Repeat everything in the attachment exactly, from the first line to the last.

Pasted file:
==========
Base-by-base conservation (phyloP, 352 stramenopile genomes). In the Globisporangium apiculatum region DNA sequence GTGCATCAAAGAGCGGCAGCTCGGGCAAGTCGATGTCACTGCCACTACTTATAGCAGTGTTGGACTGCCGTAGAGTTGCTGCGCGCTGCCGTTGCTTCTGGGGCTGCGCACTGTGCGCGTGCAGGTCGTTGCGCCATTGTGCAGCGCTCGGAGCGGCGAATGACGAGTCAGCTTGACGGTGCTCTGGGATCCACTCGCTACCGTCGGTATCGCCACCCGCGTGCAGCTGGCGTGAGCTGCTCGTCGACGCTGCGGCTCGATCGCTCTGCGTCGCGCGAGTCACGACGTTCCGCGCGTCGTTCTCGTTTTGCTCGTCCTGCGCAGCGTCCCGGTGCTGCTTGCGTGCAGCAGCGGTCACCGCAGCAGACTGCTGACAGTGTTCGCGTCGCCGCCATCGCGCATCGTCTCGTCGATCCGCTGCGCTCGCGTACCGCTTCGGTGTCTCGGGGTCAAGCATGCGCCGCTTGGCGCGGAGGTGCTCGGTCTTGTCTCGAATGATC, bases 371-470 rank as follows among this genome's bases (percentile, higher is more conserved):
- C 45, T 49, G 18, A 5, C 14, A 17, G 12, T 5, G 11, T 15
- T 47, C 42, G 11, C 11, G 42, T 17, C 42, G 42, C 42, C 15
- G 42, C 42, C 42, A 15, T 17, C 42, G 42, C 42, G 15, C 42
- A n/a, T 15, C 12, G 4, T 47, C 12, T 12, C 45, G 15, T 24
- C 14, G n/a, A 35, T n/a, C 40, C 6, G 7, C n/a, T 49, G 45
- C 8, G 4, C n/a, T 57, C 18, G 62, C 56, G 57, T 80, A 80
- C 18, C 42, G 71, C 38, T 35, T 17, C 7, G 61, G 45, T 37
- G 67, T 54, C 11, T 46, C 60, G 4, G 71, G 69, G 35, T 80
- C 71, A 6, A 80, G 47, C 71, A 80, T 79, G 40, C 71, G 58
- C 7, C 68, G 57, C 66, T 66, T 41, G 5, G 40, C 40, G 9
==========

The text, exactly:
Base-by-base conservation (phyloP, 352 stramenopile genomes). In the Globisporangium apiculatum region DNA sequence GTGCATCAAAGAGCGGCAGCTCGGGCAAGTCGATGTCACTGCCACTACTTATAGCAGTGTTGGACTGCCGTAGAGTTGCTGCGCGCTGCCGTTGCTTCTGGGGCTGCGCACTGTGCGCGTGCAGGTCGTTGCGCCATTGTGCAGCGCTCGGAGCGGCGAATGACGAGTCAGCTTGACGGTGCTCTGGGATCCACTCGCTACCGTCGGTATCGCCACCCGCGTGCAGCTGGCGTGAGCTGCTCGTCGACGCTGCGGCTCGATCGCTCTGCGTCGCGCGAGTCACGACGTTCCGCGCGTCGTTCTCGTTTTGCTCGTCCTGCGCAGCGTCCCGGTGCTGCTTGCGTGCAGCAGCGGTCACCGCAGCAGACTGCTGACAGTGTTCGCGTCGCCGCCATCGCGCATCGTCTCGTCGATCCGCTGCGCTCGCGTACCGCTTCGGTGTCTCGGGGTCAAGCATGCGCCGCTTGGCGCGGAGGTGCTCGGTCTTGTCTCGAATGATC, bases 371-470 rank as follows among this genome's bases (percentile, higher is more conserved):
- C 45, T 49, G 18, A 5, C 14, A 17, G 12, T 5, G 11, T 15
- T 47, C 42, G 11, C 11, G 42, T 17, C 42, G 42, C 42, C 15
- G 42, C 42, C 42, A 15, T 17, C 42, G 42, C 42, G 15, C 42
- A n/a, T 15, C 12, G 4, T 47, C 12, T 12, C 45, G 15, T 24
- C 14, G n/a, A 35, T n/a, C 40, C 6, G 7, C n/a, T 49, G 45
- C 8, G 4, C n/a, T 57, C 18, G 62, C 56, G 57, T 80, A 80
- C 18, C 42, G 71, C 38, T 35, T 17, C 7, G 61, G 45, T 37
- G 67, T 54, C 11, T 46, C 60, G 4, G 71, G 69, G 35, T 80
- C 71, A 6, A 80, G 47, C 71, A 80, T 79, G 40, C 71, G 58
- C 7, C 68, G 57, C 66, T 66, T 41, G 5, G 40, C 40, G 9